Conestoga students bring, on average, 2.5 devices onto campus. They may come equipped with laptops, smartphones and smartwatches. Bringing these into classroom experiences can advance their understanding, facilitate collaboration and productivity, and enhance preparedness for a modern working context.
Set up for success by trying a few of these tips, compiled from Conestoga faculty in preparation for the Tech For Teaching Day 2019.
Model Expected Behaviours
Be explicit about how you will use devices in the classroom. Explain if you will be using your own device to:
- Track timing or refer to notes;
- Check your instructional plan
- Refer to a lesson plan;
- Share examples of classroom activities through anonymized photos or videos;
- Keep tabs on a family situation;
Be explicit about how students can interact with you with their devices. Many students record audio in class and this is a frequently occurring accommodation. You may choose to set parameters around this, stating something like:
“I feel comfortable with recording of my voice for study purposes, but not with recording video of classes. Please disclose to me if you are recording, either in person or via email before class.”
You might adapt this script to include your own comfort level on social media posts, or sharing of information.
Build a Classroom Contract Together
Classroom contracts are often collaboratively co-created guidelines about how learners and educators are expected to behave in class. They help the classroom contract agree on the right conditions for their own learning. Often, they look like a contract or pledge, and many educators ask students to sign them in smaller classrooms, signifying their commitment to these behaviours.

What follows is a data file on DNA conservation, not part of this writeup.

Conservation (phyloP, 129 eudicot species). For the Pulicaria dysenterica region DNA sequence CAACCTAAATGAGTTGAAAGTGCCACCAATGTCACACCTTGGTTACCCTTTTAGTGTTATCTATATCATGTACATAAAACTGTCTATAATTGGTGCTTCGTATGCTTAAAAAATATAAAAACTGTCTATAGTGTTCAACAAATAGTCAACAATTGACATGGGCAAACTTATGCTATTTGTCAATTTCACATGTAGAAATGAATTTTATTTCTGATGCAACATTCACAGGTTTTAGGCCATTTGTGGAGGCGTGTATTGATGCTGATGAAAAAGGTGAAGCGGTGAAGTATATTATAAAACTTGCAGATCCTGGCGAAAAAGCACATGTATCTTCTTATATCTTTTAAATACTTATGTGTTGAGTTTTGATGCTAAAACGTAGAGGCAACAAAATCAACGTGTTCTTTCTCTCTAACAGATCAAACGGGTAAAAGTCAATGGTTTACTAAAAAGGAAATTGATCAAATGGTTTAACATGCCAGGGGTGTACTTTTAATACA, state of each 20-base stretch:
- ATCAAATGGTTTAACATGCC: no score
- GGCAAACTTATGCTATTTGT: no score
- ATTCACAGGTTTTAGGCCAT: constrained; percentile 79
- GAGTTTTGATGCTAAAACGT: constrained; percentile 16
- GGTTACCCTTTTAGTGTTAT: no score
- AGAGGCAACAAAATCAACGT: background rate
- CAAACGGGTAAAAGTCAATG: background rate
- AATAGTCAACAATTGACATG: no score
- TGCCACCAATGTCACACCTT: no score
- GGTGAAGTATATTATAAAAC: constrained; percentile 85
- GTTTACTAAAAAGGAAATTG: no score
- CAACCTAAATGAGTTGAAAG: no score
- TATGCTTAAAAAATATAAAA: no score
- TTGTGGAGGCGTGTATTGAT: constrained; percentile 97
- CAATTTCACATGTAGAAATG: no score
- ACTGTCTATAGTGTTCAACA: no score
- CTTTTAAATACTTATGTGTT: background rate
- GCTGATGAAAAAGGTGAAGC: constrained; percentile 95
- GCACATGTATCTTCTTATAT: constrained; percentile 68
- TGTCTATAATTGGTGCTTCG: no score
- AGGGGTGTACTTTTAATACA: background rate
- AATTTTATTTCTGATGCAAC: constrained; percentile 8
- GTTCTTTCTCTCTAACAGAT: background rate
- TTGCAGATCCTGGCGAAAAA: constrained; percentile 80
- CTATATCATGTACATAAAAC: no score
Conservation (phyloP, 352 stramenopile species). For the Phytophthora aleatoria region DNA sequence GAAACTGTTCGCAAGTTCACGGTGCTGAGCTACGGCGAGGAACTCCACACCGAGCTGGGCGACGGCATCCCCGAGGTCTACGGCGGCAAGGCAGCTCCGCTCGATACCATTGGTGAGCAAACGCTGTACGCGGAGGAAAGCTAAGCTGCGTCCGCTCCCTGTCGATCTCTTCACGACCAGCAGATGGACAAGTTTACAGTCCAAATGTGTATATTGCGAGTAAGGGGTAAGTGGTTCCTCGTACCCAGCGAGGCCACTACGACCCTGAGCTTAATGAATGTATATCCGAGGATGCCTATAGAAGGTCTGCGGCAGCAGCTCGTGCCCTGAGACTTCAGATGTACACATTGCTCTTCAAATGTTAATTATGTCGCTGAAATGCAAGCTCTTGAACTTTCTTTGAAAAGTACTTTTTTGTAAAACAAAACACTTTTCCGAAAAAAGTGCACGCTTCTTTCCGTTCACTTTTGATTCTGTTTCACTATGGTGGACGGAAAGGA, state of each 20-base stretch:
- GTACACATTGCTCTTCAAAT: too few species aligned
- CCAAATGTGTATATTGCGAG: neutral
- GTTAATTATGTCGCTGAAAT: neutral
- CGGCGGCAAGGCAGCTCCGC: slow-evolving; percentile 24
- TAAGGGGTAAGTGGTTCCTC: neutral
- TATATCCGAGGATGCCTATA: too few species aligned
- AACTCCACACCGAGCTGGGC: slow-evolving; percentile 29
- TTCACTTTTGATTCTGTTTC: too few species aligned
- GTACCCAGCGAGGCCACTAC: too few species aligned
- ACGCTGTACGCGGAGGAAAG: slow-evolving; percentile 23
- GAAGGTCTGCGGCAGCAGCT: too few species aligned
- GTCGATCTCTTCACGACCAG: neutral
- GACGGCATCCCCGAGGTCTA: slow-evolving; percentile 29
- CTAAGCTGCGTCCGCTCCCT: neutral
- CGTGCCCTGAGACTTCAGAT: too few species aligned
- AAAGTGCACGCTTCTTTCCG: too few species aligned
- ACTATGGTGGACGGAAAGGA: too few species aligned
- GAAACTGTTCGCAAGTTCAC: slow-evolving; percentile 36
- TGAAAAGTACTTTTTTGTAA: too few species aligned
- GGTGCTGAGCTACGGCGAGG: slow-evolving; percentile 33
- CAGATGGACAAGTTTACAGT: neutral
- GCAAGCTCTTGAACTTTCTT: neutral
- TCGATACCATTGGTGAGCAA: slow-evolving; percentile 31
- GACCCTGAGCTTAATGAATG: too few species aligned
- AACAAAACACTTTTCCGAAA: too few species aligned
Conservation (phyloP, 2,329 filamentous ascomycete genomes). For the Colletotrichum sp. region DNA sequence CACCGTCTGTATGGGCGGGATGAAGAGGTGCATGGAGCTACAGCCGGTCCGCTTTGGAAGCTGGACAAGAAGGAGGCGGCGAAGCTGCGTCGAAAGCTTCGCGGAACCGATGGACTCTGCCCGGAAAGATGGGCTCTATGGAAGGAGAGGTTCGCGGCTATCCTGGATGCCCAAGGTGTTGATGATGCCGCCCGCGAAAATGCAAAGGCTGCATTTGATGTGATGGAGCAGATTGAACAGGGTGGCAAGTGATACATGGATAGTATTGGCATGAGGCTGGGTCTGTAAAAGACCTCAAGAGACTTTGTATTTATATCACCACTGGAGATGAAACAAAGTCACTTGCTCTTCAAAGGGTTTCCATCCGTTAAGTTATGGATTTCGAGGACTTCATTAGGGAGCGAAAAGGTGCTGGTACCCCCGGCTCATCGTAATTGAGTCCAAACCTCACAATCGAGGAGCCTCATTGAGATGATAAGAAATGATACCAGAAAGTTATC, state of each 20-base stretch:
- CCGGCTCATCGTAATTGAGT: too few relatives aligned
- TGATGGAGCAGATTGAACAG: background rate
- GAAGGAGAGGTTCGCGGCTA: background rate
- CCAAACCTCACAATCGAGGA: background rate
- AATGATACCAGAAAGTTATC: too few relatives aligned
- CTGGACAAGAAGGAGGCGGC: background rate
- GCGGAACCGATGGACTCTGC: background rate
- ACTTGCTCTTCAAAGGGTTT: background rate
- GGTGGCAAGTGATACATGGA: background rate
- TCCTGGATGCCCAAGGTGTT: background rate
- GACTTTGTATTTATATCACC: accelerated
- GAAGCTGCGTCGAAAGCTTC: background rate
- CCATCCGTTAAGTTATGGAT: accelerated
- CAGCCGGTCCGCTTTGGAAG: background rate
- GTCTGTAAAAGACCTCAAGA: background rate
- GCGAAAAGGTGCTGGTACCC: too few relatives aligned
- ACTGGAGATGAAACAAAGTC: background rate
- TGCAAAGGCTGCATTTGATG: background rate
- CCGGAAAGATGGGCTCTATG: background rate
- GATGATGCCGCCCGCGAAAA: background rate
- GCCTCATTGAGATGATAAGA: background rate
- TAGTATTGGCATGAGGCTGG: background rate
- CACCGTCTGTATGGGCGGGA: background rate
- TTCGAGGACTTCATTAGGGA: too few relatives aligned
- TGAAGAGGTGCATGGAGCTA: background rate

Consider incorporating device use into your classroom contract.
- In the first or second class, bring out your classroom contract, or write one on the whiteboard.
- Go over expectations for device use as set out by the organization. Display and read out to students the section on the “Use of Electronic Devices in Classrooms and Labs” in Conestoga’s Student Guide.
- Agree on the wording to add to the contract about device use.
- With students, co-create expectations of appropriate use of devices in class. Write down suggestions that are appropriate and relevant.
Don’t assume any behaviours are common sense, as device access and use can vary across cultures, socio-economic statuses, and geographic locations. Students may offer suggestions like:
- put phones on silent mode, placed face up on the desk;
- quietly step out of the class to take important messages/calls;
- offer each other quiet and respectful reminders of appropriate device use in case of distractions;
- identification of appropriate times to use devices in class, like to research terms, refer to a digital text, or take notes.
Specify consequences of actions, such as being quietly reminded by peers or neighbours, or making note of distracting behaviours and following up after class.
Finally, give clear examples of what a safety issue or distraction looks like. Be clear on how these will be responded to.
Post these co-created expectations online, and refer to them at the beginning of every class. This can be a useful reminder of the expectations for classroom conduct.